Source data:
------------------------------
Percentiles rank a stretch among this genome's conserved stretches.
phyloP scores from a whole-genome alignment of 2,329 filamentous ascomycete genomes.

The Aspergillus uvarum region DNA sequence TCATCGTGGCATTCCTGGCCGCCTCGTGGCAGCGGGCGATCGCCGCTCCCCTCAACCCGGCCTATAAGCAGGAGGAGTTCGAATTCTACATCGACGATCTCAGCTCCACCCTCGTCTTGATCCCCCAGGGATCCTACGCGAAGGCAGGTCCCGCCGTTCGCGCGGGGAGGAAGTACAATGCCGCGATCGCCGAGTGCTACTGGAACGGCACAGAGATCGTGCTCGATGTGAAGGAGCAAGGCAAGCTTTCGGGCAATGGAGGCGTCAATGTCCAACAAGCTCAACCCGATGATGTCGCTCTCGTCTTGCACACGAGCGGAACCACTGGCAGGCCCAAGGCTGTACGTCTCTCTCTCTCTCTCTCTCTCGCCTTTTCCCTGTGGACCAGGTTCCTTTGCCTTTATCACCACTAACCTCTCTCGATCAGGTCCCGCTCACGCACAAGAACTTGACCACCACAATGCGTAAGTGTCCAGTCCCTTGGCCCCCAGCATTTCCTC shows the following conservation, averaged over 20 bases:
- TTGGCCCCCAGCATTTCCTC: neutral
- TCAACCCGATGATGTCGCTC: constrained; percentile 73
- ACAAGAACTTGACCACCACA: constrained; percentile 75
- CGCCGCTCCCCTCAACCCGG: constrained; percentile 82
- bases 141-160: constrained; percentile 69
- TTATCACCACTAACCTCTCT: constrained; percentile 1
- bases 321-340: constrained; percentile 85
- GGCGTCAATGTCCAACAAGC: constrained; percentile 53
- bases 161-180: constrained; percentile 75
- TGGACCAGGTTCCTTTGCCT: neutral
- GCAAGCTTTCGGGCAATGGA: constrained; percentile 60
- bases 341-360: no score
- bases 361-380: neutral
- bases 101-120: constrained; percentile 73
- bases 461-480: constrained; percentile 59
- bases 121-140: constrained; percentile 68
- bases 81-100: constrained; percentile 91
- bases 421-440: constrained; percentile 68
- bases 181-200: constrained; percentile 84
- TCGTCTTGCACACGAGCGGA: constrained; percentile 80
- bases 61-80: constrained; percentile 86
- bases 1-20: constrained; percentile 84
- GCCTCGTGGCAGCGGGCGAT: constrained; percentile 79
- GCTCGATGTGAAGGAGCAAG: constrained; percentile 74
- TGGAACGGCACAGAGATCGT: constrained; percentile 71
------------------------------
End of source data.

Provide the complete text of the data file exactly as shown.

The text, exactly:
Percentiles rank a stretch among this genome's conserved stretches.
phyloP scores from a whole-genome alignment of 2,329 filamentous ascomycete genomes.

The Aspergillus uvarum region DNA sequence TCATCGTGGCATTCCTGGCCGCCTCGTGGCAGCGGGCGATCGCCGCTCCCCTCAACCCGGCCTATAAGCAGGAGGAGTTCGAATTCTACATCGACGATCTCAGCTCCACCCTCGTCTTGATCCCCCAGGGATCCTACGCGAAGGCAGGTCCCGCCGTTCGCGCGGGGAGGAAGTACAATGCCGCGATCGCCGAGTGCTACTGGAACGGCACAGAGATCGTGCTCGATGTGAAGGAGCAAGGCAAGCTTTCGGGCAATGGAGGCGTCAATGTCCAACAAGCTCAACCCGATGATGTCGCTCTCGTCTTGCACACGAGCGGAACCACTGGCAGGCCCAAGGCTGTACGTCTCTCTCTCTCTCTCTCTCTCGCCTTTTCCCTGTGGACCAGGTTCCTTTGCCTTTATCACCACTAACCTCTCTCGATCAGGTCCCGCTCACGCACAAGAACTTGACCACCACAATGCGTAAGTGTCCAGTCCCTTGGCCCCCAGCATTTCCTC shows the following conservation, averaged over 20 bases:
- TTGGCCCCCAGCATTTCCTC: neutral
- TCAACCCGATGATGTCGCTC: constrained; percentile 73
- ACAAGAACTTGACCACCACA: constrained; percentile 75
- CGCCGCTCCCCTCAACCCGG: constrained; percentile 82
- bases 141-160: constrained; percentile 69
- TTATCACCACTAACCTCTCT: constrained; percentile 1
- bases 321-340: constrained; percentile 85
- GGCGTCAATGTCCAACAAGC: constrained; percentile 53
- bases 161-180: constrained; percentile 75
- TGGACCAGGTTCCTTTGCCT: neutral
- GCAAGCTTTCGGGCAATGGA: constrained; percentile 60
- bases 341-360: no score
- bases 361-380: neutral
- bases 101-120: constrained; percentile 73
- bases 461-480: constrained; percentile 59
- bases 121-140: constrained; percentile 68
- bases 81-100: constrained; percentile 91
- bases 421-440: constrained; percentile 68
- bases 181-200: constrained; percentile 84
- TCGTCTTGCACACGAGCGGA: constrained; percentile 80
- bases 61-80: constrained; percentile 86
- bases 1-20: constrained; percentile 84
- GCCTCGTGGCAGCGGGCGAT: constrained; percentile 79
- GCTCGATGTGAAGGAGCAAG: constrained; percentile 74
- TGGAACGGCACAGAGATCGT: constrained; percentile 71